Creativity takes many forms and manifests itself in many different ways. By defining and identifying your talents, you can then figure out how to be more consistent, purposeful, and effective in producing your creative results.

One method for discovering how you are creative is to determine how you recognize information, define problems and challenges, and then go about producing creative responses and solutions.

Levesque uses C.G. Jung’s theory of psychological patterns for gathering information and making decisions about it. Her explanation of the theory and how we can use it is clear and easy to understand. She presents a method for self selecting our creative talents (we all have them) and then creates eight interesting, attention grabbing profiles. The profiles give us something to identify with as individuals and team members. Breakthrough Creativity makes it clear that all people are not pegged or pigeon-holed in only one area of creative talent. With exercises designed to help us learn more about our own creative processes and the barriers and blocks associated with them, we have the freedom to seek to expand our talents and capabilities.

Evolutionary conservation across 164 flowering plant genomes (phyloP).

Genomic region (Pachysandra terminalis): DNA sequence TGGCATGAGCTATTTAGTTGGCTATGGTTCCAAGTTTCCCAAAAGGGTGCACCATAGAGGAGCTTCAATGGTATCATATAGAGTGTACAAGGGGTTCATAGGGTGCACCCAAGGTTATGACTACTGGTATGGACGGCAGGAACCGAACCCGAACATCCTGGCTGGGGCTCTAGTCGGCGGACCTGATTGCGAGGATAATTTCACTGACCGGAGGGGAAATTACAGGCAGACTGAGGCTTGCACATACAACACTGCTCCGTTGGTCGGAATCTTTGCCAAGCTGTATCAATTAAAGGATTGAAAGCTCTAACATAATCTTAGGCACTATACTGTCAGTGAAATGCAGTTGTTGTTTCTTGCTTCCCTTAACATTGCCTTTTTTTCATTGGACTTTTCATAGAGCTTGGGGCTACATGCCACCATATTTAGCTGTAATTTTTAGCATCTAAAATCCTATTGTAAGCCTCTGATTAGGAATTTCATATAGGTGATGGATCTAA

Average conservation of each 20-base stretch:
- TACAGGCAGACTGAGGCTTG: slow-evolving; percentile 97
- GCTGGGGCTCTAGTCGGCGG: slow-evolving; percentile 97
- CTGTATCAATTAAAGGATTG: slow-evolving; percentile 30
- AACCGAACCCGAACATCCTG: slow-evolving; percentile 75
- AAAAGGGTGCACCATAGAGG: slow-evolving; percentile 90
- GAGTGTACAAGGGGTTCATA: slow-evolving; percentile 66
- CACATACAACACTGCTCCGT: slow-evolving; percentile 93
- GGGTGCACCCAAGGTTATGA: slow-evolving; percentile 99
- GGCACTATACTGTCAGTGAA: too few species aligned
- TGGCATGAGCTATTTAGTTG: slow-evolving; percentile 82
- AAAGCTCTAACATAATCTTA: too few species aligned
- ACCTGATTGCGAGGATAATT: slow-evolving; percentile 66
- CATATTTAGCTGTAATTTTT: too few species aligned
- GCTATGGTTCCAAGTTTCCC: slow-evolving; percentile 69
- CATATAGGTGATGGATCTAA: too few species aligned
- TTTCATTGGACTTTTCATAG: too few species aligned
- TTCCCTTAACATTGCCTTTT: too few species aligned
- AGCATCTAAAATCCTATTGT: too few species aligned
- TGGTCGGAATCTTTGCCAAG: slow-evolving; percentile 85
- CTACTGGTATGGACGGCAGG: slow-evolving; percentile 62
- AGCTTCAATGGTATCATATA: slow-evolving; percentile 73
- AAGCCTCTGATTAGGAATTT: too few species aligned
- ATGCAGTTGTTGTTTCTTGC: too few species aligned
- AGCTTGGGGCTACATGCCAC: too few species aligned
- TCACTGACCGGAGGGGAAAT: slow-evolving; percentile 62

There are 8 creative talents :

  1. Adventurer
  2. Navigator
  3. Explorer
  4. Visionary
  5. Pilot
  6. Inventor
  7. Harmonizer
  8. Poet

Example of

Results and Contributions
– Provocative questions that challenge the group to find profound answers and solutions.
– New designs and solutions through unusual connections.
– imagination full of hard to describe images and futuristic possibilities
– multidiscipline perspectives.
– Penetrating, far reaching insights into future trends.
– Ability to integrate, synthesize and move the group forward.

Maximizing their contributions
– Structure the right environment.
– Provide focus and limit
– Provide space and time.
– Work with their ideas to ground them.
– Help them share their thoughts and ideas.
– Help them with managing conflict.
– Encourage the use of their decision making talent.
– Work on development plans.
– Encourage time out and play.


Results and Contributions
– An aesthetic appreciation for grace and elegance in solutions.
– Building an environment of trust, respect, support and a safe place for testing out new ideas and solutions.